No grain from Ukraine
Poland, Slovakia and Hungary have once again announced their own unilateral restrictions on Ukrainian grain imports, after the European Commission chose not to extend a broader import ban to five countries that border Ukraine. The ban had been imposed in May due to “distortions in supply” and complaints that Ukraine was not exercising effective export controls.
The three countries claim that a glut of Ukrainian imports continues to depress local prices and has pushed some farmers to the brink of bankruptcy. With tightly contested national elections upcoming in both Poland and Slovakia in a few weeks, neither government wants to antagonize its powerful farmers’ lobbies.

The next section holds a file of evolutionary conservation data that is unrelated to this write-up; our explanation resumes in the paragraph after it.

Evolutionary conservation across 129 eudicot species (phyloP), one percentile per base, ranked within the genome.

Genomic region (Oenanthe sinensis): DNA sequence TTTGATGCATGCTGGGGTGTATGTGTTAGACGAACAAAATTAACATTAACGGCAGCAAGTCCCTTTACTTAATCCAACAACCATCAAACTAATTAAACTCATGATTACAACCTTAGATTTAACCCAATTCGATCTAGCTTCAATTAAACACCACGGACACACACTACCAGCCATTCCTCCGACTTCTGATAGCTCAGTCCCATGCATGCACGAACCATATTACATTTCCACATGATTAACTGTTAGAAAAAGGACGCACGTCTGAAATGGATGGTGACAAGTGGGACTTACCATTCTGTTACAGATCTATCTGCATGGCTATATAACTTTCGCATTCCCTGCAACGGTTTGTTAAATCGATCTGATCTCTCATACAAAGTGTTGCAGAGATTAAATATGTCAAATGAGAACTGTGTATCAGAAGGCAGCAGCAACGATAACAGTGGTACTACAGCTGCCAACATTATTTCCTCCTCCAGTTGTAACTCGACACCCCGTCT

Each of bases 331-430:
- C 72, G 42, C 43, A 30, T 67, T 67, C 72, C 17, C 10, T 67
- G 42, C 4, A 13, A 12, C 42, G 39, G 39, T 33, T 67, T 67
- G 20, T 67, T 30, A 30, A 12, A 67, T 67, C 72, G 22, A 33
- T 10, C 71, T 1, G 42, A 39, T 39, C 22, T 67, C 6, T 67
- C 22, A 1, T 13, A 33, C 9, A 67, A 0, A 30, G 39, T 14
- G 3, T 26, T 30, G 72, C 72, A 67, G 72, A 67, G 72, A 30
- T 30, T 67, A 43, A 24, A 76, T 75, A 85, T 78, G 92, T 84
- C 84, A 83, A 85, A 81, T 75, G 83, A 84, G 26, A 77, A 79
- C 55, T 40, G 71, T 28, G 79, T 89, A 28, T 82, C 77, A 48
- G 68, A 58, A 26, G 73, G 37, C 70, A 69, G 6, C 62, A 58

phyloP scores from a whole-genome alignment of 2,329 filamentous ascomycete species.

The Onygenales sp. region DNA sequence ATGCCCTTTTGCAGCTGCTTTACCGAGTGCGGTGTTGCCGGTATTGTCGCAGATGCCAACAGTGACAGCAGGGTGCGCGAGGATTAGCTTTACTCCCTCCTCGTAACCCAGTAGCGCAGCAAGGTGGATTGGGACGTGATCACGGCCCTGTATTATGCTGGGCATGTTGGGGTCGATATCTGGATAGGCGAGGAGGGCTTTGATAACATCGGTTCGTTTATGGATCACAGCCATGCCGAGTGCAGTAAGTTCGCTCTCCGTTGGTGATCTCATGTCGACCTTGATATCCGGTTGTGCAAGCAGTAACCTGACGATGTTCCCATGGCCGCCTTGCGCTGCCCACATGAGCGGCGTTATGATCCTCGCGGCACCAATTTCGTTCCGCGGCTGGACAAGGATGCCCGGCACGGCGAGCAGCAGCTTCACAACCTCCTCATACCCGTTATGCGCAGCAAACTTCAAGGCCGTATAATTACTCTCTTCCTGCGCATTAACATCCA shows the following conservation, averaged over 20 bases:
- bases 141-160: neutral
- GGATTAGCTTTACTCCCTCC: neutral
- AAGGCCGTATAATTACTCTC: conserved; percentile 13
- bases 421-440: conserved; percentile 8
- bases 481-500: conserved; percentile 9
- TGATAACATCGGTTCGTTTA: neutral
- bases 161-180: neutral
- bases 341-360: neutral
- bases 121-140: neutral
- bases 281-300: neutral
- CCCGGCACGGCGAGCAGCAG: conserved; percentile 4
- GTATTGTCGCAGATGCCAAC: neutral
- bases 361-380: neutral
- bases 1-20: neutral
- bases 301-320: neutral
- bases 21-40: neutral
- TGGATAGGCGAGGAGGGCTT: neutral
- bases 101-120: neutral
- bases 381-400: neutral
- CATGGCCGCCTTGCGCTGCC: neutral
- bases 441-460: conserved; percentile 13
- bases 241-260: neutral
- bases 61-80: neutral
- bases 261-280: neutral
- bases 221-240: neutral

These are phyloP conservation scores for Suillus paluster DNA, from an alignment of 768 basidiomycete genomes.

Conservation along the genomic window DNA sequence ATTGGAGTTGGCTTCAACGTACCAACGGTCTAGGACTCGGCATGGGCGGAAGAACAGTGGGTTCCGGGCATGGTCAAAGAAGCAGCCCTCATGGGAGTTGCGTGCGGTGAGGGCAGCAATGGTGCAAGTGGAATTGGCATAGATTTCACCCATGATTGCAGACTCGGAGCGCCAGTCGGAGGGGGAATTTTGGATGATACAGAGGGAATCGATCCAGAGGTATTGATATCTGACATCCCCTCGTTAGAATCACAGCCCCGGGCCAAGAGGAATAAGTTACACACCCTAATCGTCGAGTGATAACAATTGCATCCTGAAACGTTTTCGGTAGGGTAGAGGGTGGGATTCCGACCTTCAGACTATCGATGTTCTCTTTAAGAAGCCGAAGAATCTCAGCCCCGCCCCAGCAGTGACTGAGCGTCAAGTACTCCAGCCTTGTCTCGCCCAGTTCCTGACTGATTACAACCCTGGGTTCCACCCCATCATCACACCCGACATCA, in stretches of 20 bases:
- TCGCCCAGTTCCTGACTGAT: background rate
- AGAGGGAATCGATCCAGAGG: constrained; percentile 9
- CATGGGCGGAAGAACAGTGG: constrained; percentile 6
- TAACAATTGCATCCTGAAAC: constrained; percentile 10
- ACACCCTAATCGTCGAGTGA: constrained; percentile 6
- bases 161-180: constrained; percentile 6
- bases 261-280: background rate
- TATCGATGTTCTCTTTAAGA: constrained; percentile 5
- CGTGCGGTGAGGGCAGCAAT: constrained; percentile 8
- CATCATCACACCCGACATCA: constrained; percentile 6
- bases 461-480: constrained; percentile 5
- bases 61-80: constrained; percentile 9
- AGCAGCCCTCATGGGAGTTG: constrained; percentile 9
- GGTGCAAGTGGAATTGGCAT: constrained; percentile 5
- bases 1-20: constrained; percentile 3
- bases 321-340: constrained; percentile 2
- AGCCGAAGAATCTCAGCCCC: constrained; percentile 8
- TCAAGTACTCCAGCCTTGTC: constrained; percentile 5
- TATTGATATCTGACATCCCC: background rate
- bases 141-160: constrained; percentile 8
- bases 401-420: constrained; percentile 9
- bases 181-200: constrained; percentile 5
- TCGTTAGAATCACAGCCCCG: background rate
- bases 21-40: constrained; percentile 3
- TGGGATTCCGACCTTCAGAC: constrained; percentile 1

In Poland, the new ban not only covers four grains but also meals made from corn, wheat and canola. Hungary imposed a ban on imports of twenty-four Ukrainian agricultural products, including grains, vegetables, several meat products and honey.
The ban only affects imports to the Polish, Slovak and Hungarian markets. The three countries will still permit Ukrainian grain to transit their territory en route to third countries. Those so-called “Solidarity Lanes” moved some 60% of Ukraine’s grain exports over the past year, including 4 million tonnes of grain. The remaining 40% transited through the Black Sea, but that channel disappeared when Russia withdrew from the UN-brokered Black Sea Grain Deal in July. Subsequent attempts to revive it have so far proved unsuccessful.In response to the new ban, the European Commission issued a statement asking all nations to “work in the spirit of compromise and engage constructively.”